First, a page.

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Lisa Torell: ‘The Pavement, a Masterpiece’

Lisa Torell’s exhibition scrutinises components of the welfare state. The works reveal how care and attention, indifference and neglect are manifested materially in and through our urban and public spaces. It is as if she is asking herself: What is it that makes a society a shared space and a society a society?

With a close examination on site, working day and night, Lisa Torell discovers signs of care and consideration, and a lack of the same. She is the body and the eye, making her discoveries simultaneously with the viewer. Bit by bit, society and systems are laid bare, in paving stones, detritus and imprints.

For more than a decade, the artist Lisa Torell has focused her artistic practice on public and semi-public spaces. She uses a site-specific approach to enter into close dialogue with chosen places and situations, individuals, population and society. At Marabouparken works made between 2015 and 2019, for places in Istanbul, Norrköping, Småland, Gdansk, Sundbyberg, Tromsø och Venice, are shown in a large-scale spatial installation.

Lisa Torell works with performance, installation, video, and text. Several of the works shown at Marabouparken were produced within the framework of the Norwegian Artistic Research Programme, for which she presented her thesis Potential of the Gap, in spring 2018. Her practice explores issues related to the public sphere, focusing on relations between place, language and identity in relation to perception, convention, system and logic.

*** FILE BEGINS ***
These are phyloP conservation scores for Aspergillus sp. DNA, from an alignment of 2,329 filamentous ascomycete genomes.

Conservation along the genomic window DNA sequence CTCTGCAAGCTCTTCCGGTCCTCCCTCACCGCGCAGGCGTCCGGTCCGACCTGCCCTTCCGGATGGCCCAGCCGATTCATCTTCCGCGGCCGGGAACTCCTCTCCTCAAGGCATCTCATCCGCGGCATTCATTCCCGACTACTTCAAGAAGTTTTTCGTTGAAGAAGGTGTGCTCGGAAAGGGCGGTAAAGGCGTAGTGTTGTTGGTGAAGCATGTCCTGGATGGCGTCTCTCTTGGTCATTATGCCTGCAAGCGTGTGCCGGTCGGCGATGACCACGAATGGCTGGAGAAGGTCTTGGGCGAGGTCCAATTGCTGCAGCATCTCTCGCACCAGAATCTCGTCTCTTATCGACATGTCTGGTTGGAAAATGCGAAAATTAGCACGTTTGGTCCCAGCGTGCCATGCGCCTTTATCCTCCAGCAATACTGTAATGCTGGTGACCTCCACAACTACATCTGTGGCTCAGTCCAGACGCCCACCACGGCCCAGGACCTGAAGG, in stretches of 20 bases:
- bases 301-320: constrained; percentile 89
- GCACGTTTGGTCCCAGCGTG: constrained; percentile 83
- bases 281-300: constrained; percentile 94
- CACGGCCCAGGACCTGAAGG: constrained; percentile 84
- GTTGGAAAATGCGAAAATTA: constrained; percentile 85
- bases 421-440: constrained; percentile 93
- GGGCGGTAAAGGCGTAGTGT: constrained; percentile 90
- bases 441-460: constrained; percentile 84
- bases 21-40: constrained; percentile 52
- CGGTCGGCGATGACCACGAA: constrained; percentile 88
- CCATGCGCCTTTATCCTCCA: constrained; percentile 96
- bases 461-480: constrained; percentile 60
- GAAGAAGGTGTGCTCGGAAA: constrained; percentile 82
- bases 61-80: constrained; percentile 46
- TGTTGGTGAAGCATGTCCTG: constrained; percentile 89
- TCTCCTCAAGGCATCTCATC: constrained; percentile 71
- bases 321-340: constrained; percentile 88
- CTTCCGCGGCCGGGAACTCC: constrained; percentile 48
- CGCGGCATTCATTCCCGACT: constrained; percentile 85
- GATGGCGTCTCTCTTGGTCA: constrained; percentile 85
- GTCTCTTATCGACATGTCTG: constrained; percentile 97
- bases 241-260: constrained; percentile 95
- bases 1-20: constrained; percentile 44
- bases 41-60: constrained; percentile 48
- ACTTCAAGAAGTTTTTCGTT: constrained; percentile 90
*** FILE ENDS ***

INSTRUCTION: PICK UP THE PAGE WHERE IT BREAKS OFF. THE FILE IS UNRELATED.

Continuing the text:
During the exhibition, Lisa Torell will be conducting a parallel programme, which began with the project and book Place to Place, 9 artists reflection about site-specificity and place-related processes (2016-2017), in which she discusses practices and methods with other artists.

Curator: Maria Andersson

Marika Troili: ‘Waterside Recreation’

In Waterside Recreation, Marika Troili builds upon her interest in words’ capacity to establish their own systems of value. In previous bodies of work she has examined how a number of large companies officially communicate, now she has turned toward the voice of ‘the public’.